Before John the Baptist, there was Zechariah, his father. In Zechariah’s beautiful, Holy Spirit inspired song, we hear of the richness of the connection between salvation and forgiveness of sin. We are reminded that it is in the tender mercy, the tender compassion of our God that the dawn from on high will break. No perfect Christmas celebration, no amount of preparation, no amount of perfect behavior, no amount of repenting in the form of self-improvement will bring the dawn from on high. Only God.
Zechariah acknowledges the freedom, the salvation that comes when we are saved from the hands of enemies. But the truth of salvation, the end purpose of God’s redemption is not merely deliverance from political domination or earthly enemies, as important as that is, but the creation of conditions in which God’s people can worship and serve God without fear. It is the difference between defining something negatively and positively. Negatively defined, salvation, or freedom, is a release from the power of enemies. But positively defined, it is worship and holiness of life. It is like the difference between telling a toddler to ‘please walk’ instead of telling them ‘don’t run!’ Guess which one gets better results and makes everyone feel a bit less defensive and combative?!? (It’s ‘please walk’)
We must remember that the breaking of the dawn, which God does, not us –shines light into darkness, and guides our feet into the way of peace. When we remember this, when we prepare for the gift of salvation in this mindset, then we find ourselves in the midst of forgiveness rather than the rallying of troops. We cannot control ourselves to the point where we no longer need to repent. Not possible. We will always need forgiveness. We cannot control the world to the point where we no longer need to prepare for unexpected disasters or inconveniences, from burglaries to falling trees to medical diagnoses. We will always need God. I can have peace instead of worry when I leave my house now because I prepared. We can have peace instead of worry every moment of our days because of what God has done through Zechariah, through John, through the Holy Spirit, through Jesus.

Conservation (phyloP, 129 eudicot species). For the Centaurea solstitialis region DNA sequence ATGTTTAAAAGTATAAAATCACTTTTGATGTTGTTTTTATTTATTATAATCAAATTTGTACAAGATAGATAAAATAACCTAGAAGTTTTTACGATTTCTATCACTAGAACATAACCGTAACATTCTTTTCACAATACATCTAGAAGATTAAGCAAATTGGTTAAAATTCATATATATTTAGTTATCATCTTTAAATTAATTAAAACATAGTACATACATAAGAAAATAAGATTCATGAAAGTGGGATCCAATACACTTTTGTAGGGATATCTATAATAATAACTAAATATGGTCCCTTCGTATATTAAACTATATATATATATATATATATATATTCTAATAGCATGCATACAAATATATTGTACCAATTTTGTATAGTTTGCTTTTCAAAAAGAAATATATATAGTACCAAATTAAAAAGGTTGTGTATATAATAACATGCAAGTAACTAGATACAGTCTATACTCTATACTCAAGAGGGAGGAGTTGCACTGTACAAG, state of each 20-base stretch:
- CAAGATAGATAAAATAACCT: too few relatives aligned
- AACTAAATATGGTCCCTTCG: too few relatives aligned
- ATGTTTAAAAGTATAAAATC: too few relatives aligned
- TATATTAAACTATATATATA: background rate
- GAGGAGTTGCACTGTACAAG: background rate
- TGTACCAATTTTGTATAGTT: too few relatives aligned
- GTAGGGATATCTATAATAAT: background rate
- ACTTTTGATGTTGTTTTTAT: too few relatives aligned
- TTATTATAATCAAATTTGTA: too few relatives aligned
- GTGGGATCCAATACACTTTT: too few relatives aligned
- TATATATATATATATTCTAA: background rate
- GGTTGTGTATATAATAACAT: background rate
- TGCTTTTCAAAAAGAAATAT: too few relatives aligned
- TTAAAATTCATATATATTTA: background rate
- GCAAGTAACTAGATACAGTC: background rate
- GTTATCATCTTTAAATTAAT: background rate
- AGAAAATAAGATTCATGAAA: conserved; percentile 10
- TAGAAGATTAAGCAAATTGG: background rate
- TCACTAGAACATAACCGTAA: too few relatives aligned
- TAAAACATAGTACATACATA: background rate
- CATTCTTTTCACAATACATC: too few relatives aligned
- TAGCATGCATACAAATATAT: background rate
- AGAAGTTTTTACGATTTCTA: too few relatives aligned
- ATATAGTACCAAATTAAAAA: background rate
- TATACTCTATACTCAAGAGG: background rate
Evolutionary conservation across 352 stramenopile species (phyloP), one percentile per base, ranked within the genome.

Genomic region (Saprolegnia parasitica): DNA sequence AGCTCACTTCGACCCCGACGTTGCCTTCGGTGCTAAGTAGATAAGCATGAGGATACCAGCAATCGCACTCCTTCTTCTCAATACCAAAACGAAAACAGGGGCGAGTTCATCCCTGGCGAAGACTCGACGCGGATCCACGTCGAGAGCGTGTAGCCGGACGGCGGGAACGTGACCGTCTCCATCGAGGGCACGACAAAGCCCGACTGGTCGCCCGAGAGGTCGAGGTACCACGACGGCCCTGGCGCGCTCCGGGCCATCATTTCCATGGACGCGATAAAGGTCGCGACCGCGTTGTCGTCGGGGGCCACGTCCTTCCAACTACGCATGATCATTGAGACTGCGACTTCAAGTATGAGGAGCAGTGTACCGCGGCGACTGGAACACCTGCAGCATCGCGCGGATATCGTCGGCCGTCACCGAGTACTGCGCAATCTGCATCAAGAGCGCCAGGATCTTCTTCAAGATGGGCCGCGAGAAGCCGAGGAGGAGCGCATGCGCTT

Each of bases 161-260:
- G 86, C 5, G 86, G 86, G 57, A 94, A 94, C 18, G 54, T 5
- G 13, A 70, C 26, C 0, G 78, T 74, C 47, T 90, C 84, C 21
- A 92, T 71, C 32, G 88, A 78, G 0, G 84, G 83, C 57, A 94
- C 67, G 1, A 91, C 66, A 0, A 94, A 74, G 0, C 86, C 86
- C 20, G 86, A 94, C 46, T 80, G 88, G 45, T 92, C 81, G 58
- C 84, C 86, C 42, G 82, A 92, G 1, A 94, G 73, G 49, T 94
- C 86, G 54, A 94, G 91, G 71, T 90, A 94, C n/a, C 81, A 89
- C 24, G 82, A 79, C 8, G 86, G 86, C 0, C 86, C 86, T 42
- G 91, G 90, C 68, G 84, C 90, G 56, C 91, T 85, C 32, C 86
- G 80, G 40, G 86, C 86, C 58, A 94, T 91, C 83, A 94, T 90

John and Zechariah and the Holy Spirit aren’t calling us to repent in order to create a better version of ourselves. While self-improvement is an admirable thing to set our sights on, we are being called to repent from the entire idea that we can do everything ourselves. Repentance is finally admitting to ourselves and to God that we can’t. But o how fortunate we are, because God CAN. To every no, God says yes. To every mistake, God says ‘forgiven’. To every death, God says ‘resurrection.’
And God’s chorus of ‘yes, forgiven, resurrected, loved’ empowers us to face the enormity of the world’s grief. That chorus of ‘yes, forgiven, resurrected, loved’ frees us to do justice and love kindness. That chorus of ‘yes, forgiven, resurrected, loved’ reminds us that while we cannot fix everything, we also cannot abandon the needs of the world.
It is Advent. We wait. But we are not idle. We wait, and we also prepare